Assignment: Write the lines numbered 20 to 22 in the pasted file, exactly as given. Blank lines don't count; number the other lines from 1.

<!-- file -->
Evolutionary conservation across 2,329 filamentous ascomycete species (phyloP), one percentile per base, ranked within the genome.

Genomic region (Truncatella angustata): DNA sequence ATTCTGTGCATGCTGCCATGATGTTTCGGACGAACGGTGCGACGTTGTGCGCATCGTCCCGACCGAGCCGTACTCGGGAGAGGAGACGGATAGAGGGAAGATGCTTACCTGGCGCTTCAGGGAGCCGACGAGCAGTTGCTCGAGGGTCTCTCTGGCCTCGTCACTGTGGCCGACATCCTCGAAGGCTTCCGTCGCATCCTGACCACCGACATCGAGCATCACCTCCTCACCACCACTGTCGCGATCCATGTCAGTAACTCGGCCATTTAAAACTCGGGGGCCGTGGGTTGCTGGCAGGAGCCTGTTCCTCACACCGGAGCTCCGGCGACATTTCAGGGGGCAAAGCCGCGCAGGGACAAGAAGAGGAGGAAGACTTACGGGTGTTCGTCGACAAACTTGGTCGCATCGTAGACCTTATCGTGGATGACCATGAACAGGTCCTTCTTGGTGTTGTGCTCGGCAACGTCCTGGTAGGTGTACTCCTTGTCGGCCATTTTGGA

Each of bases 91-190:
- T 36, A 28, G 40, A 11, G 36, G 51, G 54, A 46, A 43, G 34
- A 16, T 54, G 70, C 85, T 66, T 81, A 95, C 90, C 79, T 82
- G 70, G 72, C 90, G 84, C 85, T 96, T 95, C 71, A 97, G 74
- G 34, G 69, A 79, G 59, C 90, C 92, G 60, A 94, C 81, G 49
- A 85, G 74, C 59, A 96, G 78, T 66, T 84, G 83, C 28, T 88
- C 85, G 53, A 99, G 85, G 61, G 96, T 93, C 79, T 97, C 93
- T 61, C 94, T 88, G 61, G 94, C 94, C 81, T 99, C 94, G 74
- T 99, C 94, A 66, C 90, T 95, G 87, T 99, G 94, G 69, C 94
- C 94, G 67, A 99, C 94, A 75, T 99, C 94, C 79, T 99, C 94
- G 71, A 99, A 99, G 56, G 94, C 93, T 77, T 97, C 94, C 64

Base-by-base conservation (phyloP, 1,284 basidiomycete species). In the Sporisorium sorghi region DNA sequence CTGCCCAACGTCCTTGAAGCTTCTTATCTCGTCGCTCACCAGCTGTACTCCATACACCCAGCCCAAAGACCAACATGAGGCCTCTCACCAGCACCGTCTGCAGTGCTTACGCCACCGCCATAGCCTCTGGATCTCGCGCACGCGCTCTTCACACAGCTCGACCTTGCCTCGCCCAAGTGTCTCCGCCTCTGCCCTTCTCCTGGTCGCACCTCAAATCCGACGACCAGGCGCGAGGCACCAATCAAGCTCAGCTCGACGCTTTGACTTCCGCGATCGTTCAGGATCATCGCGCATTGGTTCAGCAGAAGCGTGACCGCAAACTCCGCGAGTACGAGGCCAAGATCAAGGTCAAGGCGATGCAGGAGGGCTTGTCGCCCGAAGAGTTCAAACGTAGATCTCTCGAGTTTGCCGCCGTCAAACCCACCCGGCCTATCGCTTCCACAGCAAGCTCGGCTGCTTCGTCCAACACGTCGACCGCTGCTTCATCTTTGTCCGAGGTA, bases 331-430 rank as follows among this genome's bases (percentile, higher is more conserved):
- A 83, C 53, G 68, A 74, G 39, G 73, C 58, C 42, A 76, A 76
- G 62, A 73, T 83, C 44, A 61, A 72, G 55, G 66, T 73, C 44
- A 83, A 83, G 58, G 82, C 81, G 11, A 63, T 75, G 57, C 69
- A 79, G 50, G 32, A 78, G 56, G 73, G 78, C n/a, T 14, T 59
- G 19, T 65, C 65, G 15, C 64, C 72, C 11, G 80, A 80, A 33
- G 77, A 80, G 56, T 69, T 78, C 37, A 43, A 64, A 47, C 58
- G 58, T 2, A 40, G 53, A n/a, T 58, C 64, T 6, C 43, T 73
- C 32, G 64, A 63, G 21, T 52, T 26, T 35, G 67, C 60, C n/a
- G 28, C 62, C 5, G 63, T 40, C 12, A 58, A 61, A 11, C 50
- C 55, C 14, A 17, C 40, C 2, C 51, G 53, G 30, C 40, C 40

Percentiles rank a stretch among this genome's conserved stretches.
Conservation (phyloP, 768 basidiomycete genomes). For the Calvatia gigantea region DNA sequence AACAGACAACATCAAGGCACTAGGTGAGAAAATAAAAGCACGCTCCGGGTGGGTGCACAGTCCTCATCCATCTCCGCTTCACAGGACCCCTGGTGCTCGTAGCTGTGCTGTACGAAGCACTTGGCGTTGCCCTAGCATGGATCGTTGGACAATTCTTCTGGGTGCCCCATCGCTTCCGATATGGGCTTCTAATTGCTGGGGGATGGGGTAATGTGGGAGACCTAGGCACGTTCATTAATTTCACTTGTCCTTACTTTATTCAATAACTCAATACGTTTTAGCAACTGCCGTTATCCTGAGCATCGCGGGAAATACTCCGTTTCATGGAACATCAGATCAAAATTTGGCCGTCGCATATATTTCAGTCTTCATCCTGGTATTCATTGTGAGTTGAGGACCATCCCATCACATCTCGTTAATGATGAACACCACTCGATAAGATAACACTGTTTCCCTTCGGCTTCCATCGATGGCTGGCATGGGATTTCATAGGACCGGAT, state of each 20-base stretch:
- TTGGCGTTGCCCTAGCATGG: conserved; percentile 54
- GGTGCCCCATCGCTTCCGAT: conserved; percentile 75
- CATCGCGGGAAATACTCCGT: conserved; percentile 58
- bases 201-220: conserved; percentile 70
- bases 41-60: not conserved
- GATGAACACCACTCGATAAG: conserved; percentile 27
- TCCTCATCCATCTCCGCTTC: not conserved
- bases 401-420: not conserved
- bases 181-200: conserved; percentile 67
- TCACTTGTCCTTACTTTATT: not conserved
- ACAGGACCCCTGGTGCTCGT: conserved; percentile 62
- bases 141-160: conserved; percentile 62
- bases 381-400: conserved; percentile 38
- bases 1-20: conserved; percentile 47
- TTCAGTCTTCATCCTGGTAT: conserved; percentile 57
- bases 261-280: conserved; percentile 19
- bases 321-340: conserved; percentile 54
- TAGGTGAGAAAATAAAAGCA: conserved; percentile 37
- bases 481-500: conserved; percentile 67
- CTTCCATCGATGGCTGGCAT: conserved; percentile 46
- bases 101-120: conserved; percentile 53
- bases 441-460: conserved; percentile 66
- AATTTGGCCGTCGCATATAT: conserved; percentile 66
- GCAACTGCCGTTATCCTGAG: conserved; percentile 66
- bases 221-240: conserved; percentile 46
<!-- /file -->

- G 77, A 80, G 56, T 69, T 78, C 37, A 43, A 64, A 47, C 58
- G 58, T 2, A 40, G 53, A n/a, T 58, C 64, T 6, C 43, T 73
- C 32, G 64, A 63, G 21, T 52, T 26, T 35, G 67, C 60, C n/a